sa Sound Arts vol.5

XEBEC SoundCulture Membership Magazine

artist's view

SA on Artists' Viewpoints and Aesthetics

Interview with Carl STONE

Carl STONE's work crosses effortlessly into a variety of musical territories using sampling and personal computers. In September, he performed a collaborative work with the dancer, KISANUKI Kuniko in Nagoya. After making a preliminary visit to the hall there, Stone gave this interview inside a Shinkansen (bullet train) to Tokyo, where he was headed for a meeting.

Aboard the Tokyo-bound, Hikari Shinkansen #234 from Nagoya on Saturday, July 1,1995
Interviewer: SHIMODA Nobuhisa (Xebec staff)


SHIMODA:To begin with, you said you started learning how to play the piano at the age of five. Were they classical, academic lessons?

STONE:Yes, it was basically classical training. But I didn't go so deep because I didn't really have enough talent as a pianist and also I didn't have the discipline to practice every day as I should. Basically, the training was simply BACH or MOZART...well, those kinds of things. But it was just a few years, and I didn't progress very far.

SHIMODA: But you still had an interest in music?

STONE: Yes, I had a passion about music. According to my parents, from their influence, I loved music. They played records for me when I was just a little baby and I had my own little record player and so on. The first records they gave me were actually children's songs and folk songs from around the world.

SHIMODA: So, you were interested in those kinds of children songs, folk songs, and classical music?

STONE: Classical music was a little bit later. I first discovered classical music from a Warner Brothers cartoon which used BRAHMS' "Hungarian Dance No. 5." And I loved that tune, so my parents gave me the record and then a little while later I discovered opera. And I became a kind of opera freak, even though I was just eight years old or something. I collected all Italian opera--PUCCINI operas--and I almost started to learn Italian just by studying the texts of the operas. You know, when we're children, we can discover things about language really quickly.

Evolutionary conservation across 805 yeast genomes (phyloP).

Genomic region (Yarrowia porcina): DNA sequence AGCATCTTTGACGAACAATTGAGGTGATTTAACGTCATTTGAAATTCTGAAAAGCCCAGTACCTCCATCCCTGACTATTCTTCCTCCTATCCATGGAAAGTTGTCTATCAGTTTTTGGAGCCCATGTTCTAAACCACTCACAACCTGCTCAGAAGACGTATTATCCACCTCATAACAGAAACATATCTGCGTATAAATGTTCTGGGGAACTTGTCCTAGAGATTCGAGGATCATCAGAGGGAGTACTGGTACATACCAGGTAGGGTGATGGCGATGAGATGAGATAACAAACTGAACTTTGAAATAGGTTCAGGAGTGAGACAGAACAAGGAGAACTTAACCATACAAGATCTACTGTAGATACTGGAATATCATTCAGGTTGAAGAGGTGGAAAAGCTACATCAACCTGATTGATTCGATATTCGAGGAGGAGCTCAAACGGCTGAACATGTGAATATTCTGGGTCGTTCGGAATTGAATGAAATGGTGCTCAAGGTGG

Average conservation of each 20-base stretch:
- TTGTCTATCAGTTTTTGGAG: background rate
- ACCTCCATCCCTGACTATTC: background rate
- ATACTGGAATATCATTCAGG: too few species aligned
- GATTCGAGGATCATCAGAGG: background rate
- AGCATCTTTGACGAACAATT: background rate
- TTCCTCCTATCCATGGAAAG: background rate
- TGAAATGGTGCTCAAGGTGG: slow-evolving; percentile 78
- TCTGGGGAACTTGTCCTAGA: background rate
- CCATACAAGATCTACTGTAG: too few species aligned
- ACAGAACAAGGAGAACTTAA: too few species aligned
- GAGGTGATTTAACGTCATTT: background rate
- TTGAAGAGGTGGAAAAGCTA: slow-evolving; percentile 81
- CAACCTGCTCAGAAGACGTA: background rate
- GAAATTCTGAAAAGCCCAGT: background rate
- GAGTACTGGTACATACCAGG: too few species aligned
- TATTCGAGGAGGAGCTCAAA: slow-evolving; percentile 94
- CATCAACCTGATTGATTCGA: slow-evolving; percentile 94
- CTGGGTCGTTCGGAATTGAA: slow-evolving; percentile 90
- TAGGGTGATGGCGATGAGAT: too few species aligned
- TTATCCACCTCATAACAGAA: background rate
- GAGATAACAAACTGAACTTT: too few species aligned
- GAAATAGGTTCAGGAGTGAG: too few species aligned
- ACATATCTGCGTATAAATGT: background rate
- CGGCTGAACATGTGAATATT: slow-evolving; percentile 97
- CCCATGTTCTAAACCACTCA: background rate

SHIMODA: What made you want to become a composer?

STONE: In junior high and high school, I started to play music in kind of a group. I think we were rather special, because we played a kind of improvised music influenced by rock and jazz. I was very interested in groups like the Soft Machine, Captain BEEFHEART, and Frank ZAPPA. And my instrument was keyboards again. As I began to play keyboards, I began to experiment more and more with electronics. Then that turned into an interest in synthesizers, which were coming out at that time. Then just at the time when I finished high school, Cal Arts (California Institute of the Arts) had its first year. And they had a big electronic music studio. So it was like a kind of paradise for me.
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Cal Arts